When subject to rough automotive operating conditions, digital motor control (DMC) with position sensing and speed acquisition calls for inexpensive and highly integrated solutions. In order to meet the specific requirements of active motor feedback, iC-Haus has developed a system-on-chip (SoC) with a resolution of 12 bits.
The objective of the iC-MH design was to integrate a complete incremental and absolute encoder, an interface for direct commutation signals (for the three motor phasesU,V, and W), and RS422 line drivers onto a single silicon chip. This architecture would ensure that an entire motor feedback unit could be built into small motors using just one device measuring 5x5 mm and a diametrically magnetized permanent magnet with a diameter of 3-6 mm.
Requirements for active motor feedback
The energy-saving digital control of an electric motor requires a precise logging of rotor position to calculate the angle, speed, and acceleration. This can be determined either directlywithout a sensorby measuring the current and voltage, or by using a motor feedback device with an incremental encoder, resolver, or Hall sensors in the motor. Often, however, the cost of active motor feedback is higher than that of the motor itselfespecially with small motors. Thus, for many high-volume applications active feedback is not feasible as low costs are a priority.
The chief technical demands made of a sensor in a feedback loop are accuracy and a certain robustness against negative "industrial" effects, such as dust, dirt, or "disturbance" fields, and high temperatures. In critical applications error protection is also a decisive factor. The systems engineer is thus challenged when it comes to effecting an optimum balance between the cost of the feedback loop and a necessarily high degree of precision.
Hall sensors have long been in successful use in automotive applications. For a while now integrated Hall encoders have proved their worth in position sensing applications where cost is an issue. By effecting a complete CMOS system integration (SoC) of the motor feedback loop these basic demands have been met in iC-MH, with a resolution of 12 bits.
Single SoC functionality Absolute encoder with an interpolator
In addition to the Hall sensor array and a programmable preamplifier with amplifier power control (APC) and automatic offset compensation, five other functions have been integrated on the iC-MH, resulting in a one-chip encoder. These functions are:
Commutation signal generator
Programming for calibration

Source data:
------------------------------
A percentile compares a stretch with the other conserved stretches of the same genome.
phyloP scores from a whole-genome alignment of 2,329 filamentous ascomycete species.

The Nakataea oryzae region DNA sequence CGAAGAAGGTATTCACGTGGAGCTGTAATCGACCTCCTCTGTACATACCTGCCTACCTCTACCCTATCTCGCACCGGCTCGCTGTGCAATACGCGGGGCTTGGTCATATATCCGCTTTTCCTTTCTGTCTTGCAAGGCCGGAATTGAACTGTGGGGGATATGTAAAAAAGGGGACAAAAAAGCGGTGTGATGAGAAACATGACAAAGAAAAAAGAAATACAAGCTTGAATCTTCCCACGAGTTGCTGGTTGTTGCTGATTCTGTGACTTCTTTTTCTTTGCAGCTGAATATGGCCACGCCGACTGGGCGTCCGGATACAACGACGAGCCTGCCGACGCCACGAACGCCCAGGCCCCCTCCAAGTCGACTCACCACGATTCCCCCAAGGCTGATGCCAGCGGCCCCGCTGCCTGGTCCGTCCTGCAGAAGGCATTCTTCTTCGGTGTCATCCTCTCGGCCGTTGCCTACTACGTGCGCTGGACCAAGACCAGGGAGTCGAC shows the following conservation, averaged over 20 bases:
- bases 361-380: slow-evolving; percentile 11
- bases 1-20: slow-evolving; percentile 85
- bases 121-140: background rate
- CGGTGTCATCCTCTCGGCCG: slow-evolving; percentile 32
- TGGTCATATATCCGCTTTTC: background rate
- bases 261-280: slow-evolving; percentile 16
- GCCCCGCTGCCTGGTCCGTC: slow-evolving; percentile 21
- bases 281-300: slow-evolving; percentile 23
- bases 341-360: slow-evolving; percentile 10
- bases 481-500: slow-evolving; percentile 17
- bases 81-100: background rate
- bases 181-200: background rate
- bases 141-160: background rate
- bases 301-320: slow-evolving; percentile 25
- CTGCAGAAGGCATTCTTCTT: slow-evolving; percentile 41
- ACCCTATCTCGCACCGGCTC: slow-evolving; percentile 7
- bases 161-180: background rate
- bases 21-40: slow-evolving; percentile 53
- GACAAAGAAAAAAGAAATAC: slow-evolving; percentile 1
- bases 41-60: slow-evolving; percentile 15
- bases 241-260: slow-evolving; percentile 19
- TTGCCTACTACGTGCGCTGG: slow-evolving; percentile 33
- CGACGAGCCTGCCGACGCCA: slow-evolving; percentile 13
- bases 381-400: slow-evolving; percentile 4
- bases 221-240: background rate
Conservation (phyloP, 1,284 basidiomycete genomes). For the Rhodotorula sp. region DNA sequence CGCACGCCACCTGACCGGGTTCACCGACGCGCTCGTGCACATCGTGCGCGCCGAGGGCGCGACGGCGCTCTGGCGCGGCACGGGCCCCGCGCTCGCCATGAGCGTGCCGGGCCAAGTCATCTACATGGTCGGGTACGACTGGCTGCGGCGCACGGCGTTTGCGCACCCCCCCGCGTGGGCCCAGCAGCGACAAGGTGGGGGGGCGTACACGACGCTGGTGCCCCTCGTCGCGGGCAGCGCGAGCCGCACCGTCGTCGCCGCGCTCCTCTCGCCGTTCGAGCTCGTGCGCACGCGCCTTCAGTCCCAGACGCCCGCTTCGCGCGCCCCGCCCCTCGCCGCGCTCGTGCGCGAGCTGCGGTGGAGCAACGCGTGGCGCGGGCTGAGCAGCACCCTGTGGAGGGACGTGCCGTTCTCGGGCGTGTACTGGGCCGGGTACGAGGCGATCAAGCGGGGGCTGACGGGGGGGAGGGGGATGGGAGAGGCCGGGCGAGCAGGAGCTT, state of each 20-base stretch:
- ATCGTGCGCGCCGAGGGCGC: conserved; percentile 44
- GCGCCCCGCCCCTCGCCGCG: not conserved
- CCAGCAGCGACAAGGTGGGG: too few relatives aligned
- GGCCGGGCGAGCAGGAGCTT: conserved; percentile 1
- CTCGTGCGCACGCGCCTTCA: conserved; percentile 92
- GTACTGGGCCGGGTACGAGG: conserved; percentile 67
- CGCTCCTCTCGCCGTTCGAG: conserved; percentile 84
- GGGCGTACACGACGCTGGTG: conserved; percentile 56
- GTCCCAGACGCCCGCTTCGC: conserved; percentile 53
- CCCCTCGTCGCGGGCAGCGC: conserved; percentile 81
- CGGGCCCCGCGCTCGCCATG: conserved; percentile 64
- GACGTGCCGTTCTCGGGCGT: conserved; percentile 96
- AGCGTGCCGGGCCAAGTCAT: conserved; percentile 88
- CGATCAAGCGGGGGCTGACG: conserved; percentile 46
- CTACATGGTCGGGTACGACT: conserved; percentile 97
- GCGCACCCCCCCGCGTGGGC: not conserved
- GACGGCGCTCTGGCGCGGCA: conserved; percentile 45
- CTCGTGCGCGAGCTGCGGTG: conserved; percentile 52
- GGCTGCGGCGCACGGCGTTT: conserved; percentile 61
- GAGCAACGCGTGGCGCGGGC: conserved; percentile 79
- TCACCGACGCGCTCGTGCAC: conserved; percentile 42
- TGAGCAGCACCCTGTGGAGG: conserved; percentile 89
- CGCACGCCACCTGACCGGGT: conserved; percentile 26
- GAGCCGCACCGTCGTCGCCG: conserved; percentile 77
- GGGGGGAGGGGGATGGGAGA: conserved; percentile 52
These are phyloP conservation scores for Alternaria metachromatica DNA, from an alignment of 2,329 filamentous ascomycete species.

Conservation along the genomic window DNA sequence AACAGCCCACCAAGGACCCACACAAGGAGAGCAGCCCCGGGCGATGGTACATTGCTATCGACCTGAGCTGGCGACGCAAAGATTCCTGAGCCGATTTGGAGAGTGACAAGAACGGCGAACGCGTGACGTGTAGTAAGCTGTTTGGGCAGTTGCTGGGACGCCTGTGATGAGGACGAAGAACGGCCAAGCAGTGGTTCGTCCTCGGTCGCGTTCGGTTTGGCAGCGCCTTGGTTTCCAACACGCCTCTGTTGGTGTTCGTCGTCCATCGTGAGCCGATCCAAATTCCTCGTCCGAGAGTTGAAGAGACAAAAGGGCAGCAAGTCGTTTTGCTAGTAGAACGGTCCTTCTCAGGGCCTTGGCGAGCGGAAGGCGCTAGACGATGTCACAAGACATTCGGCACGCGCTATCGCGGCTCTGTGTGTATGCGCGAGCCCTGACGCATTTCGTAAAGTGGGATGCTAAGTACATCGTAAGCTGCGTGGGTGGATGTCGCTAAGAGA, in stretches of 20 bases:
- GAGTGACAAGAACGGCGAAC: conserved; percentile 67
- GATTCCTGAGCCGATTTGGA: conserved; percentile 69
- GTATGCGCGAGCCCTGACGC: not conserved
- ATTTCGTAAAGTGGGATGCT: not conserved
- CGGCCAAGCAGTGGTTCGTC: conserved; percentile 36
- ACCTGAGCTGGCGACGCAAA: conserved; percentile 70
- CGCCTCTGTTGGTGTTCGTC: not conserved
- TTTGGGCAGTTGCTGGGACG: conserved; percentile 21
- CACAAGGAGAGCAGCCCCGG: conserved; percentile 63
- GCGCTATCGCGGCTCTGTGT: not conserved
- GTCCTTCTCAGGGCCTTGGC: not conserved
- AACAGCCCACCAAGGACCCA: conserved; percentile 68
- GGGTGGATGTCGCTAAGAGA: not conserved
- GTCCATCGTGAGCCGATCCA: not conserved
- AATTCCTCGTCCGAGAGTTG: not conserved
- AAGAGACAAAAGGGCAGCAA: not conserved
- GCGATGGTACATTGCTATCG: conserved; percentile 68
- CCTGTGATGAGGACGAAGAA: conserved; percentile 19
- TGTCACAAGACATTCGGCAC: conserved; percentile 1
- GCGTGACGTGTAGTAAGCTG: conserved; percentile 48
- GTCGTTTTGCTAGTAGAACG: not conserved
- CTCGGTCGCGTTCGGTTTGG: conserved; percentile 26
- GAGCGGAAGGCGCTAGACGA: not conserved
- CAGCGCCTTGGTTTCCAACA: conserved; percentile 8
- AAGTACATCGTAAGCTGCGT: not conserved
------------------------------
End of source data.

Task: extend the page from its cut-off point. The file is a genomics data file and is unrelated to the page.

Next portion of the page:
RS422 output drivers
The figure below shows these functions as a block diagram with the interfaces which are accessible externally. The incremental encoder interface (upper right) consists of A and B quadrature signals and a programmable index pulse (Z output). The 8 MHz step rate permits motor revolutions of 120,000/min at the highest resolution.
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The integrated interpolator is freely adjustable and can output up to 4,096 angle steps per revolution. Even at the highest number of revolutions the absolute value of the angle position can be read out with a resolution of 12 bits. An adjustable angle hysteresis prevents loss of pulses when the direction of rotation is reversed. The position of the index pulse can be set in 256 steps (1.4° per step) using an 8-bit register via the serial interface (lower left).
Another important functional block is the commutation control unit (at right). This section can be used in parallel to the incremental interface for the commutation of two- and four-pole motors and generates the three phase signals U, V, and W. The rising edge of the U signal marks the zero position and can also be programmed in 192 steps with a step angle of 1.9°.
To effect fast communication with the DMC controller an SSI (synchronous serial interface) commonly used with encoders has been integrated onto the device as one of its basic functions. As the SSI is only unidirectional and intended for simple applications, an advanced serial interface has also been included, which is suitable for systems with data rates up to 10 MHz.
This advanced interface serves for the readout of the absolute angle position and for the programming of the encoder system. The programming of the 16-byte one-time programmable ROM (ZROM) is intended to correct mounting tolerances and is used to calibrate the device (e.g. the offset) and control the parameters and mode of operation. Programming takes place after the device has been mounted in order to achieve maximum accuracy.
To keep system costs and space to a minimum the RS422 line drivers are on chip. This is the case with the UVW and ABZ signals. If the incremental interface is not required, the UVW commutation signals can also be transmitted differentially to the power electronics. The type (push-pull or tristate) and driver current of the RS422 driver outputs can be configured so that they can be adjusted to suit the line impedance.